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Quilts of art thrown across southwest Riverside County

Patchwork is an art of juxtaposition. Patterns fit together varying sizes, shapes and colors which play on the texture of fabrics.

The American patchwork quilt doesn’t start from scratch but rather creates instead new relationships out of material gathered from all origins. Fabric choices, construction techniques, dyes, patterns and stitching styles can tell us much about quilts and their makers’ values and intentions.

Quilting as an art form has been gaining increasing attention by the wider art community, as quilts have begun to be fully recognized for their historical and artistic depth in addition to their role as a vehicle for highly personal expression.

A significant part of this renewed interest comes from the experimentation of contemporary art quilters, who are pushing the boundaries and associations tied to the traditional quilt.

Contemporary quilt making does not completely turn its back on the origins and conventions of this centuries-old art form.

The pieces still work fundamentally with layers of fabric, they still are a juxtaposition of diverse color and patterns, texture is still achieved through creative stitching techniques, and many still retain a narrative component that is often seen with more traditional quilts.

Community college art gallery

MSJC Art Gallery will display local contemporary art quilts.

The college’s art gallery exhibit hopes to provide the community with a surprising and unexpected look at the artistic advancements of quilt making in recent years.

Through Feb. 18, the Mt. San Jacinto College (MSJC) Art Gallery will be hosting “Textures: Fiber Arts,” an exhibit featuring contemporary art quilts made by a regional group of fiber artists.

As the exhibit will show, contemporary art quilts are no longer restricted to two-dimensional compositions of fabric made for display on a bed. Many have now become more three-dimensional; some even incorporate found objects to give the quilts a sculptural quality.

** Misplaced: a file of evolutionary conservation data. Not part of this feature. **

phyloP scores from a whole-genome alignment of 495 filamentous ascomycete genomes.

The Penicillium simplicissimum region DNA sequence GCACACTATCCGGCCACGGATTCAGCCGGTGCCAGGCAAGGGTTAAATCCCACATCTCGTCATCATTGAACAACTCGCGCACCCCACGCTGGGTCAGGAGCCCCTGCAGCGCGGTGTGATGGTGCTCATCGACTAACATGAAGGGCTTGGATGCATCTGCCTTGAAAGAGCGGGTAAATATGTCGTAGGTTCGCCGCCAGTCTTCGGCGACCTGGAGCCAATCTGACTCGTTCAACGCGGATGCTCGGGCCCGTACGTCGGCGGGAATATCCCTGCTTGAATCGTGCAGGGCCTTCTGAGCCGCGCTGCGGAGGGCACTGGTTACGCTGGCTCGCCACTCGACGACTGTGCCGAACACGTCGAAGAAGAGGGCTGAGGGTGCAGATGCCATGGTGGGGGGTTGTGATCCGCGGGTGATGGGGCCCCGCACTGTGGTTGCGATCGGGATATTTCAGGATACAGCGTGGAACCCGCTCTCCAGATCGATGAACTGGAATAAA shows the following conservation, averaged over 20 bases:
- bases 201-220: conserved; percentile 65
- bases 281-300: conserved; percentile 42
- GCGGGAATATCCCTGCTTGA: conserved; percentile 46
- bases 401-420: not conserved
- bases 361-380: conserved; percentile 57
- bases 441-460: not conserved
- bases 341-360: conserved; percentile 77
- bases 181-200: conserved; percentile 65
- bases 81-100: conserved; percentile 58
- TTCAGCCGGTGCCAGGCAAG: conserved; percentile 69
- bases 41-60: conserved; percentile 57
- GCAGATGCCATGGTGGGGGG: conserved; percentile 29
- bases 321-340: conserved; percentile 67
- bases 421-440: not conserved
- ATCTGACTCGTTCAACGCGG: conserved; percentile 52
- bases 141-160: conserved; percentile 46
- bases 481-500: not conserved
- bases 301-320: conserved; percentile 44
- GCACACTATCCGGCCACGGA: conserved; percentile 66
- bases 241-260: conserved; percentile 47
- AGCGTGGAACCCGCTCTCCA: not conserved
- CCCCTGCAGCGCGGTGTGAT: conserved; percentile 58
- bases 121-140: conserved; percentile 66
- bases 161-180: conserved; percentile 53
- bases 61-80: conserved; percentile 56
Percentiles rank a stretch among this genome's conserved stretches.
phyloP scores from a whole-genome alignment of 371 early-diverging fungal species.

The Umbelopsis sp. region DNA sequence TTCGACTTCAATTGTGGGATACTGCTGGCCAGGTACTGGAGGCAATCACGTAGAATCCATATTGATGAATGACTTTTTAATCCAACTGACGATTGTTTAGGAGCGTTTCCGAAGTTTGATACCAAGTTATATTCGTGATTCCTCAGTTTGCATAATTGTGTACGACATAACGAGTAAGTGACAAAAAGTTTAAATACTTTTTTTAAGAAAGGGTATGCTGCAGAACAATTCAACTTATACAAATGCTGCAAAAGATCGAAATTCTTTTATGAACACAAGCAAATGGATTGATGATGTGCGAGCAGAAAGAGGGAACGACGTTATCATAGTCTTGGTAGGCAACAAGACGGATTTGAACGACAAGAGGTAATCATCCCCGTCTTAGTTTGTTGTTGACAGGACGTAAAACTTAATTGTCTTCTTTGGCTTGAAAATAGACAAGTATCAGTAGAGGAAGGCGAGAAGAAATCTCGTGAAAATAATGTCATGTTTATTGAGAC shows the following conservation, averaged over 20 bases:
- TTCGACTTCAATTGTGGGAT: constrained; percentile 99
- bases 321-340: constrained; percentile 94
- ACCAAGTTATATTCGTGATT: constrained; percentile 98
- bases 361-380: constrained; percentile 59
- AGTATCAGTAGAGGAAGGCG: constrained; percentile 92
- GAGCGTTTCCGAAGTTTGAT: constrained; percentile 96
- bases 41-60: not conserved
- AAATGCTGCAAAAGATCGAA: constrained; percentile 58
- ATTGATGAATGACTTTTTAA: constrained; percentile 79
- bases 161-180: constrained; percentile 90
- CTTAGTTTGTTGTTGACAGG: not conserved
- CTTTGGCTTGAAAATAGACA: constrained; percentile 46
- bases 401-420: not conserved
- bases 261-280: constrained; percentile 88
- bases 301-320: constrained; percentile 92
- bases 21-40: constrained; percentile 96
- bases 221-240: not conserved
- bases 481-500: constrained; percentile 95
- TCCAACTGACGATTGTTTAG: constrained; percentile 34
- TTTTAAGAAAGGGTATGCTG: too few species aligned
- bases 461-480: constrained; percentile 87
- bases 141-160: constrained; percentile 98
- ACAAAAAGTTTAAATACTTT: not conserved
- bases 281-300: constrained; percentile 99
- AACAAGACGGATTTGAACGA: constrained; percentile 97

Many of the quilts are no longer relying solely on non-representational geometric patterning; instead they feature figurative representation or abstraction.

For more information, call (951) 487-3585 or visit

Annual quilt show

An upcoming quilt event will showcase about 100 quilts.

The 30th annual Valley Quilters Show will be held at the Valley Wide Recreational Center in San Jacinto on Friday, Feb. 12 and Saturday, Feb 13, from 10 a.m. to 4 p.m.

On Friday, there will be a quilt appraiser on hand.

This year’s theme is “Floral Fantasy.”

Along with the displays, there will be vendors showing their new products and wares, prize drawing opportunities as well as several other unique art boutiques.

The drawing is held each year for a quilt that is appliqued, pieced and quilted by the hands of area quilt guild members.

Drawing tickets are available for a donation. All proceeds will be used for scholarships for local students.

In past years, $1,000 scholarships have been awarded.

Many guilds from the southwest Riverside County get involved in this yearly event.

This is a chance for quilt guilds to share their collections with a larger audience.

The event could be a great educational opportunity at the local level. Many participants are professional artists versed in history and the heritage of quilt making, including the diversity of quilts and their makers.

Some guilds exhibit contemporary and antique quilts.

Admission to the annual quilters event is $6. No children under age 6 will be allowed.

The event is at 901 West Esplanade in San Jacinto. For additional information, call (951) 927-4348.

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